The cd continues with the darkly romantic Open Invitation and then Nobody, which takes a turn into tropicalia with its bossa rhythm, trumpet and strings. The next track, The Little Man’s Castles – a big hit at live shows – opens with a gorgeous, Byrds-style lick into a propulsive, backbeat-driven verse with trumpet and keys. There’s a nice bridge right before the outro featuring an all-too-brief, tersely melodic bass solo from Daria Grace (who also plays in her husband Jack Grace’s country band, and leads a charming old-timey outfit called the Prewar Ponies). The following cut This Is Skyhorse starts out totally early 80s new wave, with an acoustic intro into something that sounds like Turning Japanese by the Vapors, then bass and percussion, then back to the lick with distorted, processed vocals. And then it morphs into a bluesy 70s rock song. It’s a weird series of permutations that would do the Skyhooks proud. Could the song title be a cleverly veiled reference?

The high point of the cd, and instant candidate for best song of the year, no contest, is The Ballot Is the Bullet, a quietly ferocious, 6/8 rallying cry to any one of us who might find the courage to stand up to the traitors and thugs who brought us Guantanamo Bay and the Patriot Act:

You’re fodder and you’re grist
I think you get my gist
And you know these people don’t like you
They walk without souls

They’re turning our green world into a black hole
They’re out of their minds
We’ve run out of time
In the occident and the orient

Please assassinate the precedent

“Precedent” is what the lyric sheet says, anyway. Major props to Melomane for articulating what most of us never dare to speak. Out of the second chorus, the song builds majestically with a starkly powerful minor-key climb from Gaillande’s guitar, then the organ kicks in with a desperate, furious crescendo. The song then takes a bitter, depressed climb down to the intro and ends on the somber note where it began. And while Gaillande makes it clear that “We’re in love with love/That’s why we’re singing this,” it’s clear that this song is not about turning the other cheek.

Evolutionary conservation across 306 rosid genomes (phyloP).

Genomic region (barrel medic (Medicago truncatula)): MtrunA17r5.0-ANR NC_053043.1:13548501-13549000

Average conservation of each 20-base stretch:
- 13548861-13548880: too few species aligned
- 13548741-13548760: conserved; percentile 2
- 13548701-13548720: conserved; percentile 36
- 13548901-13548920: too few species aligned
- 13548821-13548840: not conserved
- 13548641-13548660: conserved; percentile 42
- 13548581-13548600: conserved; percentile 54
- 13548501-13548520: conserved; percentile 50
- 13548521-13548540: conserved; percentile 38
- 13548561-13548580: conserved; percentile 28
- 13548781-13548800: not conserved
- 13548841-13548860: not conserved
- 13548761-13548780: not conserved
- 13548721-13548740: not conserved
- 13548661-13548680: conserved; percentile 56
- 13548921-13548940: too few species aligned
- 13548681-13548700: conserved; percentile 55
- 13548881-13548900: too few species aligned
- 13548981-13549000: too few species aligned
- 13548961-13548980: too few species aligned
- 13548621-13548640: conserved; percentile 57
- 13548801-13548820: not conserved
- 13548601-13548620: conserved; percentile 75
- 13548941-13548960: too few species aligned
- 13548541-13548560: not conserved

Welcome comic relief arrives eventually with the pun-laden, tongue-in-cheek, Pistolla di Colla (Italian for “glue gun”). It’s a clever postmorten for the end of a relationship, evoking nothing less than artsy 70s Dutch satirists Gruppo Sportivo:

Some Roman gallivanter gifted in soothing banter
He’s cooing his sticky catchphrases while life decays in phases
She washed her hands and toes beneath the Caesar’s frescoes
With who, God only knows

Then they segue into a theme which will remain nameless here: you have to hear it to fully appreciate the joke. The following cut Thin Ice is a ballad: mournful harmonies fly over the quiet, reflective verse:

Plumbing the depths of the sadness that springs from confusion
And skating on thin ice

The album’s last song is anticlimactic to the extreme, but they saved it til the end so you can just stop there if that’s your preference.

Throughout the cd, Gaillande’s writing is more direct and hits harder than ever, and his voice has deepened, revealing a welcome, newfound gravitas. This is a terrific headphone album, a great road album and a shot of adrenaline for any disheartened freedom fighter. Five bagels. With arugula, prosciutto di Parma and capers. [postscript – after a hiatus that took up much of 2008 and 2009 as Gaillande busied himself with other projects, namely the Snow and Bad Reputation, Melomane seem to be at least a part-time project again, a welcome development]

June 3, 2007 Posted by | Music, music, concert, review, Reviews, rock music | , , , , , , , , , , , , , , , , , , , , , , , , , , , , , , , , , , | 4 Comments